Stocks to watch in November
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ABERDEEN ASSET MANAGEMENT
Aberdeen Asset Management chief executive Martin Gilbert issued a remarkably calm bulletin to shareholders at the end of July against a background of severe turbulence in financial markets. "Volatility creates opportunities for long-term investors with a fundamental approach like Aberdeen," he said.
Certainly, the group continues to trade well with assets under management - boosted by its strong presence in emerging and Asian markets - rising to £185 billion at the last count. Gilbert is expected to announce more than doubled profits to £284 million for 2010/11 in November and analysts look for further progress to over £300 million this year.
A dividend increase should boost the yield to 4.4% while a further rise in the current year could lift the yield above 5%. The shares have risen from 140p to 230p in the past year but have slipped back from the peak in the general market malaise. Brokers remain bullish on the whole.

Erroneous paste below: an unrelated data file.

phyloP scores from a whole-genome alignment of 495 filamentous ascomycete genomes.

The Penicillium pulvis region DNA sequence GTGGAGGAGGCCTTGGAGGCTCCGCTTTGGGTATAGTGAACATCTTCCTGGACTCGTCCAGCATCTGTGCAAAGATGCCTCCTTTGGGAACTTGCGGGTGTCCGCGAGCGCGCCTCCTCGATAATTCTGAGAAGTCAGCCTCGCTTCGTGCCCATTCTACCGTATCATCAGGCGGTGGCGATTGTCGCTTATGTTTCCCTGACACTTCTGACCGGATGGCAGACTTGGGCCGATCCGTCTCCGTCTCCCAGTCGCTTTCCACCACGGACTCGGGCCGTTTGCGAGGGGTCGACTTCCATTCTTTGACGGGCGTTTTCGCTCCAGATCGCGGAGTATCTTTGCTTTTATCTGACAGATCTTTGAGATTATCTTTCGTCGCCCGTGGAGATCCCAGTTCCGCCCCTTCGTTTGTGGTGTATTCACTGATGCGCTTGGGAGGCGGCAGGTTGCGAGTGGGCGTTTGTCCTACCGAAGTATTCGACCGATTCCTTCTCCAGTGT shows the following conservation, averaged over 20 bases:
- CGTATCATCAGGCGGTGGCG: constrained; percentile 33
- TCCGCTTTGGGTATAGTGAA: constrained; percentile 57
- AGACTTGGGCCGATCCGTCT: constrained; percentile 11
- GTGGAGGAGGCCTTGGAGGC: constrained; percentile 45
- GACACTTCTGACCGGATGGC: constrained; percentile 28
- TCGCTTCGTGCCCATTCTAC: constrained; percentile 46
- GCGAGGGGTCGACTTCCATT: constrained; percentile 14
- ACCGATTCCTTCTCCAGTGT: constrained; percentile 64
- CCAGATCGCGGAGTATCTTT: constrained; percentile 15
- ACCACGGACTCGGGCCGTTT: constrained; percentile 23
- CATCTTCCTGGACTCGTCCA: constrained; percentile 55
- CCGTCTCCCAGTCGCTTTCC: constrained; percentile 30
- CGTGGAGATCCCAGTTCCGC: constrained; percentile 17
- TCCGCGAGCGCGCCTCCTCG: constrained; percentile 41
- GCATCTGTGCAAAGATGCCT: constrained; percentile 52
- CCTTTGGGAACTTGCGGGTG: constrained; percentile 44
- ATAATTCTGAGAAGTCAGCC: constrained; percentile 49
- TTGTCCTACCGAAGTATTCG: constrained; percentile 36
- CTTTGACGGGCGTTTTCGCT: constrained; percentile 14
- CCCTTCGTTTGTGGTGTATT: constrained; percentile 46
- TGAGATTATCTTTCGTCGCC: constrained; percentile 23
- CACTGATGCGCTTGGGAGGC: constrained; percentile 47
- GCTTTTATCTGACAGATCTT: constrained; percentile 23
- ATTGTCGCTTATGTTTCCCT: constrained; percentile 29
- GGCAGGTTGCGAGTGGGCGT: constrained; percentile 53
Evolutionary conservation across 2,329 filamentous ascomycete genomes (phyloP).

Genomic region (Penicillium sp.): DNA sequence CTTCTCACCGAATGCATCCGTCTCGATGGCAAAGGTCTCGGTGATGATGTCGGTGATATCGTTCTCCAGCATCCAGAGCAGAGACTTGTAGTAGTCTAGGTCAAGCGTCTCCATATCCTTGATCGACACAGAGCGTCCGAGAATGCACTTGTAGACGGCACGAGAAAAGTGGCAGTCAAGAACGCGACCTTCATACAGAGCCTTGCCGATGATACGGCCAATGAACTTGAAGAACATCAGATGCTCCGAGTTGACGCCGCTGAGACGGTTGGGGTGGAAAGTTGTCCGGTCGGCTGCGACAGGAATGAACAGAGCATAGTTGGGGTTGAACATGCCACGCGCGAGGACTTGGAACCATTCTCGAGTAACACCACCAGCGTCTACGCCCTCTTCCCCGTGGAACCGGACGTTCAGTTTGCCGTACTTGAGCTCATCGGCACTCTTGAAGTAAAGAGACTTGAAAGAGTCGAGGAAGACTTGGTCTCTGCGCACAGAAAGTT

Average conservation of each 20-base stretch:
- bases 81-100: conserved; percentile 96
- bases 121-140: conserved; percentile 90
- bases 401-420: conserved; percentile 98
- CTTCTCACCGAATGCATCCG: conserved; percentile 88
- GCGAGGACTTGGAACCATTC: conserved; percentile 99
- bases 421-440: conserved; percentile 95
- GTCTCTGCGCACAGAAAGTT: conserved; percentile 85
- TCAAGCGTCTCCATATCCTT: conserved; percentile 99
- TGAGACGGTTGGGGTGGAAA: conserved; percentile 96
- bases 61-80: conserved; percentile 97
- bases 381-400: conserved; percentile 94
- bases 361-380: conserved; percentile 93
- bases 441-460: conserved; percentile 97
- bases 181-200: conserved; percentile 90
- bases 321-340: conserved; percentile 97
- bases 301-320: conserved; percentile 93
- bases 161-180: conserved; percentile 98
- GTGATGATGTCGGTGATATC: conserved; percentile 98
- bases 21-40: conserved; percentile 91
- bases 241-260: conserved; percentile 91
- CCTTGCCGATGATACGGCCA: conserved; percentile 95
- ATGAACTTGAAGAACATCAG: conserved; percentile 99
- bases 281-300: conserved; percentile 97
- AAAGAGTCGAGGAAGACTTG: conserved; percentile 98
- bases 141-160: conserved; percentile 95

Britvic shares have spent the year slumping from a peak of 503.5p to a recent low of 289.9p. Owner of the J20, Tango and Robinson brands, it is one of our biggest suppliers of soft drinks. The strong growth performance - revenues have nearly doubled in the past five years - has not been reflected in the bottom line.
Last year's losses of £28.8 million, because of large write-offs in the troubled Irish operation, triggered the share shakeout. Higher raw material costs and the poor summer recently prompted brokers Nomura to trim profit forecasts slightly.
However, Nomura's Ian Shackleton still believes Britvic will reward patient shareholders. Profits for the year just ended are expected to reach £110 million and rise to £125 million in the current year. The prospective yield rises to 6.3%.
Grainger is the UK's largest quoted residential landlord with a property portfolio worth an estimated £2 billion. The shares offer an excellent way to play the UK housing market. At 400p in the boom times of 2007/8, they now trade at a quarter of that level. So the market value of the business is only £434 million - a discount of at least 50% to the estimated net asset value.
While many experts are quite bearish about house prices, Grainger is a shrewd operator and its portfolio benefits from a high weighting towards London and the South East.